Democracy depends on the existence of the rule of law. The rule of law is central to individuals’ ability to lead a self-determined life. There is no democracy without the rule of law and protected rights of freedom of speech, freedom of assembly or freedom of association. This is because the rule of law is the foundation of the structured organization of democratic decision-making, continuous over time. It fixes the procedural make-up of such decision-making and identifies the normative principles these decisions must respect.

To be sure, the protection of fundamental rights can lead to limitations on democratic decision-making in certain instances. That is the point of constitutional review or international supervisory mechanisms like the European Convention on Human Rights. But one should never forget that the purpose of these safeguards is to keep democracy alive even in times of profound crisis. The concrete fight for the rule of law in Europe and elsewhere is consequently a struggle for the survival of a meaningful democracy.

Some practical conclusions and recommendations

There are practical conclusions to be drawn from these thoughts for the German government as it develops a new political strategy to foster the rule of law internationally:

1. The German government should not underestimate the political and cultural fragility of the rule of law. One cannot take its existence for granted, in Europe or elsewhere. A strategy protecting or developing the rule of law should be mindful of the gravity of the challenge. Rising to this challenge could include work that identifies and reasserts the normative and political foundations of the idea and practice of the rule of law.

2. Recent developments which have weakened the rule of law in Europe illustrate how difficult it is to establish and maintain the rule of law and how many cultural and political preconditions it requires. Any attempt to foster the rule of law should therefore pay close attention to these rich political and cultural preconditions. A strategy focused too much on legal technicalities will not be sufficient for this task.

3. German officials should closely study the concrete ways in which the rule of law is challenged, in Europe and in other parts of the world. Analysis and critique of the political and legal instruments that undermine the rule of law is an important dimension of any work to strengthen and foster it.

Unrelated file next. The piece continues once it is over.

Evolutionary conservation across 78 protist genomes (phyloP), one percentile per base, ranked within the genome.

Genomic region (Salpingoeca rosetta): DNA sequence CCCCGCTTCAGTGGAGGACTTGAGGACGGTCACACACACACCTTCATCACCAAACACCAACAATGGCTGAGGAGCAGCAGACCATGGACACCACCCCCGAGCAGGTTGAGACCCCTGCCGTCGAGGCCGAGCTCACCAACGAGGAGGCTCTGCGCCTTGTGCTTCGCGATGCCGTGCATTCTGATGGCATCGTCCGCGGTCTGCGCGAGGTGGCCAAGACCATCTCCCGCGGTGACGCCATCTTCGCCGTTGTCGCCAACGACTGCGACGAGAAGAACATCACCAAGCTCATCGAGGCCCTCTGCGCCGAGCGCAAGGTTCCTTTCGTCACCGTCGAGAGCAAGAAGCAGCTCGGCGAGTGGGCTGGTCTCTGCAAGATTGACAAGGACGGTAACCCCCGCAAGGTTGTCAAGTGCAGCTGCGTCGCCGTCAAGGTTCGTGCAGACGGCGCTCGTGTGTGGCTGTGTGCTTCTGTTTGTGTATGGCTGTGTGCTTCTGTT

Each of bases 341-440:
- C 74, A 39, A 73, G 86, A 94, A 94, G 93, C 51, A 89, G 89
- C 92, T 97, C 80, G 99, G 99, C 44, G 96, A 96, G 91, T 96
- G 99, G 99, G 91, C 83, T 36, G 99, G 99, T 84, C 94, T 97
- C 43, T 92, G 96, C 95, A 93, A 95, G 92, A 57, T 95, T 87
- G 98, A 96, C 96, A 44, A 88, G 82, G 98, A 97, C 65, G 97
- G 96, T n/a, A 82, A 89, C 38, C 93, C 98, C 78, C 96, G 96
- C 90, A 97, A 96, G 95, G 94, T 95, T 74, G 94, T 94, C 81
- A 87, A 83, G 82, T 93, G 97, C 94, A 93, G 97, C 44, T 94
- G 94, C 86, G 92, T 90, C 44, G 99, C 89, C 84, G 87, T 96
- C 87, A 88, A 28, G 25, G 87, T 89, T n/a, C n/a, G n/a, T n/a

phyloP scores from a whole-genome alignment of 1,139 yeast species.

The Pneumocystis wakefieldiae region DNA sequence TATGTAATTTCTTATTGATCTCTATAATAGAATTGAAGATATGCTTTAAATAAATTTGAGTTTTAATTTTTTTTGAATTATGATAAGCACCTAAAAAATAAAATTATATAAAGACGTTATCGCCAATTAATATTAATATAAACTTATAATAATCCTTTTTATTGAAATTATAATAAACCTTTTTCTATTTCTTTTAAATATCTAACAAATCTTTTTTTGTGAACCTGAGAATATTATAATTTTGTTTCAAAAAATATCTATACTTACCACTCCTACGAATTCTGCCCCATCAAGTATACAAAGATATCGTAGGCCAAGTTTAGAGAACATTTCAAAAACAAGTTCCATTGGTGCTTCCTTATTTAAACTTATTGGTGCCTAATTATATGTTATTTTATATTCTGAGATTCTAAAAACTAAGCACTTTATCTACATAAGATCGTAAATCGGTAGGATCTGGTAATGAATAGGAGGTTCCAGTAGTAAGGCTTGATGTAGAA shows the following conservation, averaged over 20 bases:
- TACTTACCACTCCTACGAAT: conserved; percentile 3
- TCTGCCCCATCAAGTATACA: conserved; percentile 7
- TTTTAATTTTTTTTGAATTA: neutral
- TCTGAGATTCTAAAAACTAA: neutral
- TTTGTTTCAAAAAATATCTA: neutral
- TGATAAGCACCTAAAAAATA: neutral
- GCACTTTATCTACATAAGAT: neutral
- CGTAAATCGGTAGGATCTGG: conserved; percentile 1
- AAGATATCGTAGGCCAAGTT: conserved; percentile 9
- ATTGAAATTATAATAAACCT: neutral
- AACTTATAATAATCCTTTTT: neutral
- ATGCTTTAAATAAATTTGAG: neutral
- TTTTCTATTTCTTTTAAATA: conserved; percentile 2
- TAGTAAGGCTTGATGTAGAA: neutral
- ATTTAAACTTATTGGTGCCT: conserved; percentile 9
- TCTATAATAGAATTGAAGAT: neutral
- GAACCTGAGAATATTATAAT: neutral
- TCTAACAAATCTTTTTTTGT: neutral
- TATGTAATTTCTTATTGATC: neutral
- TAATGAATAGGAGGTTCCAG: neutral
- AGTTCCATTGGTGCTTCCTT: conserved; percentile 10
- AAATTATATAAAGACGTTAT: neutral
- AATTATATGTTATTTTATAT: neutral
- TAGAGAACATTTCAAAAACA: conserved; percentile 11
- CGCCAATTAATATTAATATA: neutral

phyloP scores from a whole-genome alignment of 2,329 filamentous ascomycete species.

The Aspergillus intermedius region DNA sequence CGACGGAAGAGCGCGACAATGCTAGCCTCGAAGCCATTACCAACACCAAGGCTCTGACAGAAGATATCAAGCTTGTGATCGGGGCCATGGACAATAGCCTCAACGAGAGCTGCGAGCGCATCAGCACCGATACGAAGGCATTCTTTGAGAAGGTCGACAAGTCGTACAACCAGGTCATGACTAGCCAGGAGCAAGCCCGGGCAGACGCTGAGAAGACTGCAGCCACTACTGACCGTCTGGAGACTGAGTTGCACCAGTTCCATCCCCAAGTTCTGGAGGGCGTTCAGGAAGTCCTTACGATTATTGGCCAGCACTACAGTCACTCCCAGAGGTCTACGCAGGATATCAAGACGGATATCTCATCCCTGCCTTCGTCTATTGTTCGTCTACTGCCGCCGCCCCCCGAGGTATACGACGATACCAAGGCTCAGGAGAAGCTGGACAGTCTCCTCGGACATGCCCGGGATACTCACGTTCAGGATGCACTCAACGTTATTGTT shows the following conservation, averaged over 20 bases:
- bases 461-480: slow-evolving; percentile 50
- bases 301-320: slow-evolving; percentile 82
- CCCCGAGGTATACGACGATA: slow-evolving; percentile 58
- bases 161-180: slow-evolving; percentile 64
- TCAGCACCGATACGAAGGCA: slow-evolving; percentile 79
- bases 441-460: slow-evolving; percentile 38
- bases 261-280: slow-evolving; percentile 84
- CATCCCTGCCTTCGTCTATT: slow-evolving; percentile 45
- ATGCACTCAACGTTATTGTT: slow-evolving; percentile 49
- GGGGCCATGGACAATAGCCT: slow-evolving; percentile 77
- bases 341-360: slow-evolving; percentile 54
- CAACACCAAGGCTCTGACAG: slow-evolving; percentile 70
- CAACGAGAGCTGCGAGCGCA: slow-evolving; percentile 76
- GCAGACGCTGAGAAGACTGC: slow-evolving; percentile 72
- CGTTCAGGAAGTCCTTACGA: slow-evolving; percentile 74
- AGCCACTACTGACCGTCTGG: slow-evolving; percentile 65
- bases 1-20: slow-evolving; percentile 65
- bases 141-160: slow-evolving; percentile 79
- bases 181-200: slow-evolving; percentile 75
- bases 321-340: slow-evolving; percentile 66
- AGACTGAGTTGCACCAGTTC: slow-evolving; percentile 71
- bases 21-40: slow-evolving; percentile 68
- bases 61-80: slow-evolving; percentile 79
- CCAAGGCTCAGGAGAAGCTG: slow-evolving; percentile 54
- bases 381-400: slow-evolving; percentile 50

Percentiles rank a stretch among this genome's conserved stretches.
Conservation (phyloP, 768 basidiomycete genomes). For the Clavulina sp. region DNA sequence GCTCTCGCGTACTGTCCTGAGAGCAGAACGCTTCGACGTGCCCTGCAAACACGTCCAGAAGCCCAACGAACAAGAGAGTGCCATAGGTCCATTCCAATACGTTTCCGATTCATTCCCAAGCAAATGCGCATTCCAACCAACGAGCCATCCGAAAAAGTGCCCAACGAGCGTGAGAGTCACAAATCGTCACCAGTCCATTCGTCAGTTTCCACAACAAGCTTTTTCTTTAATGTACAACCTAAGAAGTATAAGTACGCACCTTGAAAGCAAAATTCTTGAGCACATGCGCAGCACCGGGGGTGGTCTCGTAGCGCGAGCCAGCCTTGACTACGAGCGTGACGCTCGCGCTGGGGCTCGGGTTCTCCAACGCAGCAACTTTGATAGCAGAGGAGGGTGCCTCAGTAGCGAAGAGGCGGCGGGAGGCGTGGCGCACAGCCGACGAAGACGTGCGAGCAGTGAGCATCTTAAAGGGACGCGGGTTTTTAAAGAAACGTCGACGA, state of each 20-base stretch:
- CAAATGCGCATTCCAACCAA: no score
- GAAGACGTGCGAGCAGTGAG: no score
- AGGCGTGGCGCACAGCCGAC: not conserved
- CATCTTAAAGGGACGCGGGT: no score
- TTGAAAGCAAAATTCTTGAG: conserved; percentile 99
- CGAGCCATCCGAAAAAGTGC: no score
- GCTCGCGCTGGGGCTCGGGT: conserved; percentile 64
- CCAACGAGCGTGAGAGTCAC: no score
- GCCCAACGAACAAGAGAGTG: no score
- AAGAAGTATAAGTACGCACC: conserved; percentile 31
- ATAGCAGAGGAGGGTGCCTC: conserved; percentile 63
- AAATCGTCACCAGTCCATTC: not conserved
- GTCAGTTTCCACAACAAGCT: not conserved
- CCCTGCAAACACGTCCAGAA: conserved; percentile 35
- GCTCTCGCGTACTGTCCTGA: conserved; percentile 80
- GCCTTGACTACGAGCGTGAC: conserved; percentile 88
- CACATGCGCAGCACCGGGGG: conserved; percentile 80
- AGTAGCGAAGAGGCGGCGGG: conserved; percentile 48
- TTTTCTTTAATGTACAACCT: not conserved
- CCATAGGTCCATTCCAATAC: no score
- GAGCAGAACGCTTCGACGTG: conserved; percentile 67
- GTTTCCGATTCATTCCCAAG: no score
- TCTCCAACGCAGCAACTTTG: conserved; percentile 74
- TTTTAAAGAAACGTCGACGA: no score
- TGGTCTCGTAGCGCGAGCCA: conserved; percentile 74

4. Analytical work on the current threats to the rule of law can also help to define the line between the legitimate pluralism of realizations of the rule of law and illegitimate forms of arbitrary rule. This is very important to avoid unwillingly fostering the latter when intending to promote the former.

5. Certain forms of the rule of law are conceivable without democracy. Democracy, however, is dependent on the rule of law. This relation should inform any attempt to foster and develop the rule of law, for three reasons: First, as the protection of existing structures of democratic participation and their further development are very important aims in themselves, the support for the rule of law gains another important rationale and urgency. Second, this relation may inform the focus of any political strategy, preferably paying special attention to areas that are particularly important for democratic developments. This includes fundamental rights that are the normative infrastructure of democracy like free speech, the separation of power, or independent courts enforcing the law in these areas. Third, attacks on elements of the rule of law are sometimes justified by democracy – the argument goes that the people, not lawyers should rule. Such arguments can be countered by underlining the important role of the rule of law for democracy. This will help to dispel doubts about its legitimacy and justify efforts to promote it.

Menschenrechte Rechtsstaatsförderung

Matthias Mahlmann

Prof. Dr. Matthias Mahlmann is chair of Philosophy and Theory of Law, Legal Sociology and International Public Law at the University of Zurich.